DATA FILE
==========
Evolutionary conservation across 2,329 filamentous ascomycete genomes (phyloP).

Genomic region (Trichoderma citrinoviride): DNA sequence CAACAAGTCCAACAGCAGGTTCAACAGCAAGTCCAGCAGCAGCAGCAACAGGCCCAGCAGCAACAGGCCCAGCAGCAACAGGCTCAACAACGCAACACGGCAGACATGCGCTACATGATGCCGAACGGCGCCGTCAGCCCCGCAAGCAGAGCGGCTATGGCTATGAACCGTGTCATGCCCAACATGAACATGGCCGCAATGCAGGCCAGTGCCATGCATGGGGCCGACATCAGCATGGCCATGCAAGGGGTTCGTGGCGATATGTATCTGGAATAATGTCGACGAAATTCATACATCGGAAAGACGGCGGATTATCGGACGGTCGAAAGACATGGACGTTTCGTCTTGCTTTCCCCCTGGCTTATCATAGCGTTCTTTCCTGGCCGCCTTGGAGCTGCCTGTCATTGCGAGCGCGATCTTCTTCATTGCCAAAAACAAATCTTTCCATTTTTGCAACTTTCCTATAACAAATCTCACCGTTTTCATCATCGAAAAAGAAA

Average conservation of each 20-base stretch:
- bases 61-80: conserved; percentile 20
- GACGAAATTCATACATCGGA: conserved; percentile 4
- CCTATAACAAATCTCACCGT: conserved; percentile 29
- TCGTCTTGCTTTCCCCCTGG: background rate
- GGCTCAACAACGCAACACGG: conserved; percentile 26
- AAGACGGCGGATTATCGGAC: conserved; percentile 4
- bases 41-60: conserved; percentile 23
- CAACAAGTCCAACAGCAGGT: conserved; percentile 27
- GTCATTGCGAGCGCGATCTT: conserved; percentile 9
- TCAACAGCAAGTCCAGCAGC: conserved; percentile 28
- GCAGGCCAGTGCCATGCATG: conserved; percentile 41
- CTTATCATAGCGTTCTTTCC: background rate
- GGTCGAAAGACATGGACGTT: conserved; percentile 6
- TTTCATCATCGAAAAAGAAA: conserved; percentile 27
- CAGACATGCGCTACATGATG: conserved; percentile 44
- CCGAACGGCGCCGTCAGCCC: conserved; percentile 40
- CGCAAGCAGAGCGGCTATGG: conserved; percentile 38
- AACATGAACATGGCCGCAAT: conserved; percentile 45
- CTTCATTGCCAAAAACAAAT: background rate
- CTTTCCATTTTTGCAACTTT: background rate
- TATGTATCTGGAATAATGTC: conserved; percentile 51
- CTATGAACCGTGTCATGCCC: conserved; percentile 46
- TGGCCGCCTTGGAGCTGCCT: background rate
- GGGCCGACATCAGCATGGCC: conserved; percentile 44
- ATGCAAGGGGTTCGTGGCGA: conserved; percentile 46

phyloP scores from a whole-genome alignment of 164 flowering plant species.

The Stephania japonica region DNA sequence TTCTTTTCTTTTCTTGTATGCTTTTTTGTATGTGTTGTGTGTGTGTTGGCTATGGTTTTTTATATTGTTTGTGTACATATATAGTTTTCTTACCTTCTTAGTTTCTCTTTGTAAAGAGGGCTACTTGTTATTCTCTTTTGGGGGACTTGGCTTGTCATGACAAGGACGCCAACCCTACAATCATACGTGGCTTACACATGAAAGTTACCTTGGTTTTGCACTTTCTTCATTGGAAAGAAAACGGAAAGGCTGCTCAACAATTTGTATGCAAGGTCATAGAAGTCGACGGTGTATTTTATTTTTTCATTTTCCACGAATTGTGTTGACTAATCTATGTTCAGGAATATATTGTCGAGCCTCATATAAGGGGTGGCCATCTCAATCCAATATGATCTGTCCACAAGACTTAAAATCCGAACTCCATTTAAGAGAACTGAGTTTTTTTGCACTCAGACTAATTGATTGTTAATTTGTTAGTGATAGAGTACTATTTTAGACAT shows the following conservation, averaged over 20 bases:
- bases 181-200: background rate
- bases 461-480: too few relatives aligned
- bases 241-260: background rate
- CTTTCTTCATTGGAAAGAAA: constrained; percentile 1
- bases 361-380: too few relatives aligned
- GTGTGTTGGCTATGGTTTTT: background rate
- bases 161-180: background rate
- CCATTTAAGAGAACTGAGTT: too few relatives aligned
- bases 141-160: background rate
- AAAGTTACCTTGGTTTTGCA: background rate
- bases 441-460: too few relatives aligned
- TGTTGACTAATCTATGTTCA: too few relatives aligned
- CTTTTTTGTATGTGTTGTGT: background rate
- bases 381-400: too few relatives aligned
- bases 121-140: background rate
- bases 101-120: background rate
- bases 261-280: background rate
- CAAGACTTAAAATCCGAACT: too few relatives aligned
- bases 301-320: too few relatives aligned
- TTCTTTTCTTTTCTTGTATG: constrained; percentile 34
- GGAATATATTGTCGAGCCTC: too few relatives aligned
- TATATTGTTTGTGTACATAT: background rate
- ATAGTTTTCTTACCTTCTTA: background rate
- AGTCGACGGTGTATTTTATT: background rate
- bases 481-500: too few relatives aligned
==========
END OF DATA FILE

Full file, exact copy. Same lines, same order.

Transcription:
Evolutionary conservation across 2,329 filamentous ascomycete genomes (phyloP).

Genomic region (Trichoderma citrinoviride): DNA sequence CAACAAGTCCAACAGCAGGTTCAACAGCAAGTCCAGCAGCAGCAGCAACAGGCCCAGCAGCAACAGGCCCAGCAGCAACAGGCTCAACAACGCAACACGGCAGACATGCGCTACATGATGCCGAACGGCGCCGTCAGCCCCGCAAGCAGAGCGGCTATGGCTATGAACCGTGTCATGCCCAACATGAACATGGCCGCAATGCAGGCCAGTGCCATGCATGGGGCCGACATCAGCATGGCCATGCAAGGGGTTCGTGGCGATATGTATCTGGAATAATGTCGACGAAATTCATACATCGGAAAGACGGCGGATTATCGGACGGTCGAAAGACATGGACGTTTCGTCTTGCTTTCCCCCTGGCTTATCATAGCGTTCTTTCCTGGCCGCCTTGGAGCTGCCTGTCATTGCGAGCGCGATCTTCTTCATTGCCAAAAACAAATCTTTCCATTTTTGCAACTTTCCTATAACAAATCTCACCGTTTTCATCATCGAAAAAGAAA

Average conservation of each 20-base stretch:
- bases 61-80: conserved; percentile 20
- GACGAAATTCATACATCGGA: conserved; percentile 4
- CCTATAACAAATCTCACCGT: conserved; percentile 29
- TCGTCTTGCTTTCCCCCTGG: background rate
- GGCTCAACAACGCAACACGG: conserved; percentile 26
- AAGACGGCGGATTATCGGAC: conserved; percentile 4
- bases 41-60: conserved; percentile 23
- CAACAAGTCCAACAGCAGGT: conserved; percentile 27
- GTCATTGCGAGCGCGATCTT: conserved; percentile 9
- TCAACAGCAAGTCCAGCAGC: conserved; percentile 28
- GCAGGCCAGTGCCATGCATG: conserved; percentile 41
- CTTATCATAGCGTTCTTTCC: background rate
- GGTCGAAAGACATGGACGTT: conserved; percentile 6
- TTTCATCATCGAAAAAGAAA: conserved; percentile 27
- CAGACATGCGCTACATGATG: conserved; percentile 44
- CCGAACGGCGCCGTCAGCCC: conserved; percentile 40
- CGCAAGCAGAGCGGCTATGG: conserved; percentile 38
- AACATGAACATGGCCGCAAT: conserved; percentile 45
- CTTCATTGCCAAAAACAAAT: background rate
- CTTTCCATTTTTGCAACTTT: background rate
- TATGTATCTGGAATAATGTC: conserved; percentile 51
- CTATGAACCGTGTCATGCCC: conserved; percentile 46
- TGGCCGCCTTGGAGCTGCCT: background rate
- GGGCCGACATCAGCATGGCC: conserved; percentile 44
- ATGCAAGGGGTTCGTGGCGA: conserved; percentile 46

phyloP scores from a whole-genome alignment of 164 flowering plant species.

The Stephania japonica region DNA sequence TTCTTTTCTTTTCTTGTATGCTTTTTTGTATGTGTTGTGTGTGTGTTGGCTATGGTTTTTTATATTGTTTGTGTACATATATAGTTTTCTTACCTTCTTAGTTTCTCTTTGTAAAGAGGGCTACTTGTTATTCTCTTTTGGGGGACTTGGCTTGTCATGACAAGGACGCCAACCCTACAATCATACGTGGCTTACACATGAAAGTTACCTTGGTTTTGCACTTTCTTCATTGGAAAGAAAACGGAAAGGCTGCTCAACAATTTGTATGCAAGGTCATAGAAGTCGACGGTGTATTTTATTTTTTCATTTTCCACGAATTGTGTTGACTAATCTATGTTCAGGAATATATTGTCGAGCCTCATATAAGGGGTGGCCATCTCAATCCAATATGATCTGTCCACAAGACTTAAAATCCGAACTCCATTTAAGAGAACTGAGTTTTTTTGCACTCAGACTAATTGATTGTTAATTTGTTAGTGATAGAGTACTATTTTAGACAT shows the following conservation, averaged over 20 bases:
- bases 181-200: background rate
- bases 461-480: too few relatives aligned
- bases 241-260: background rate
- CTTTCTTCATTGGAAAGAAA: constrained; percentile 1
- bases 361-380: too few relatives aligned
- GTGTGTTGGCTATGGTTTTT: background rate
- bases 161-180: background rate
- CCATTTAAGAGAACTGAGTT: too few relatives aligned
- bases 141-160: background rate
- AAAGTTACCTTGGTTTTGCA: background rate
- bases 441-460: too few relatives aligned
- TGTTGACTAATCTATGTTCA: too few relatives aligned
- CTTTTTTGTATGTGTTGTGT: background rate
- bases 381-400: too few relatives aligned
- bases 121-140: background rate
- bases 101-120: background rate
- bases 261-280: background rate
- CAAGACTTAAAATCCGAACT: too few relatives aligned
- bases 301-320: too few relatives aligned
- TTCTTTTCTTTTCTTGTATG: constrained; percentile 34
- GGAATATATTGTCGAGCCTC: too few relatives aligned
- TATATTGTTTGTGTACATAT: background rate
- ATAGTTTTCTTACCTTCTTA: background rate
- AGTCGACGGTGTATTTTATT: background rate
- bases 481-500: too few relatives aligned